[captionpix imgalt=”Pidgeon Pose” imgsrc=”http://www.janeunsworth.com/wp-content/uploads/half-pidgeon-pose-250-x-145.jpg” align=”right” captiontext=”Pidgeon Pose”]
If ever I’m in a yoga class where, as used to happen with one teacher I had, they ask for class for their favourite poses (maybe at last class of term) then mine would always be The Half Pidgeon Pose.
This is far more comfortable than it looks and is one of my favourite poses. It starts with the Half-Pidgeon Pose and there is something so relaxing about bringing the knee, calf, ankle and foot across the mat so you can rest the lower belly onto the ground, and if you’ve ever done it you’ll know exactly what I’m talking about.
However, your knees have to be okay for this to work and it’s important to flex the foot of the active leg, as is explained in the video:
If your knee is sensitive in any way then adjust it, starting with a blanket on the mat, or something soft like bean bag or towel to cushion the knee and then position it in accordance with where it won’t cause pain. With time and practice (as with all yoga poses) your flexibility will improve, although this happens in varying degrees with people.
Rest in this position for a few minutes, it is so relaxing you can find yourself there for a while, and then go to the other side.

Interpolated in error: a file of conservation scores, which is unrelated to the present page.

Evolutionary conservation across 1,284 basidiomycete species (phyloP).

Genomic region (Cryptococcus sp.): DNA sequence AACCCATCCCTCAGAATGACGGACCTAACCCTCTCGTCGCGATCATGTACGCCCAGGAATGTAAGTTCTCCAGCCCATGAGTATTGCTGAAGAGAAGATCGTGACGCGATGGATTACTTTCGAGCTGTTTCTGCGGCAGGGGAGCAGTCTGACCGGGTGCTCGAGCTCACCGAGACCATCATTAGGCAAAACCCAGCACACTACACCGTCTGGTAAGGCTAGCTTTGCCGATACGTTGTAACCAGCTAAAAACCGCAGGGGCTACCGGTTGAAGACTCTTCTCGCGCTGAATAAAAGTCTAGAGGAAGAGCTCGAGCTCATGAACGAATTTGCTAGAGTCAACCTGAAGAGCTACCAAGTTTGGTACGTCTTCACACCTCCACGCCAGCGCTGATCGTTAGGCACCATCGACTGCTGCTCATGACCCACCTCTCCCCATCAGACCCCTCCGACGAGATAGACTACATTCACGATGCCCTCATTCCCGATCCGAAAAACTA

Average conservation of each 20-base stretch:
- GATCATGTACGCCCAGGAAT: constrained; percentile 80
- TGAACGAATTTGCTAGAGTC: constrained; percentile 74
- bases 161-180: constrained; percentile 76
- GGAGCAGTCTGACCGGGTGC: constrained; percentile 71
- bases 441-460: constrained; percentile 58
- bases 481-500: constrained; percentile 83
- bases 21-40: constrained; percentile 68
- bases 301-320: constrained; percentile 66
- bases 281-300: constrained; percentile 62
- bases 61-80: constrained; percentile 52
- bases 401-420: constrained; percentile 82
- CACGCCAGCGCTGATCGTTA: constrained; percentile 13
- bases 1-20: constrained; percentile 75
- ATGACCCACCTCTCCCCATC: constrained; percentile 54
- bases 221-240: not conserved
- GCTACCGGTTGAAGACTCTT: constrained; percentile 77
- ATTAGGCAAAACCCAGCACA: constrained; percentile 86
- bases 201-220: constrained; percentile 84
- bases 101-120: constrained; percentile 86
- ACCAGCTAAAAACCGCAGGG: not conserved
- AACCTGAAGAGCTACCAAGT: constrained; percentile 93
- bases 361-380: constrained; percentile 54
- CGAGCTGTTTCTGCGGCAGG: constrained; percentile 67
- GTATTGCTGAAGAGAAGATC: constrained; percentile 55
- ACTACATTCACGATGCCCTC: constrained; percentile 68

The pidgeon pose
The Pidgeon Pose itself is then taking the torso into an upright posture while maintaining the lower limbs, and holding the position through the arms and hands in juxtaposition to the ground.
[captionpix imgalt=”Pidgeon Pose” imgsrc=”http://www.janeunsworth.com/wp-content/uploads/king-pidgeon-2-gi-250-x-182.jpg” align=”left” captiontext=”King Pidgeon Pose”]
If all of this is easy enough for you then you might want to go the extra-mile and take the posture to the final positioning with the King Pidgeon.
This is where you take the leg that is out-stretched behind you up towards meeting the head, which will position itself backwards to meet the foot.
Better balance is found by taking the hands and arms to meet the foot and leg behind the head. When you’re balanced enough to achieve this it feels great to be in what feels like only one place to be, as a movement that rocks you either way can topple the whole structure.
As mentioned it all takes practice.
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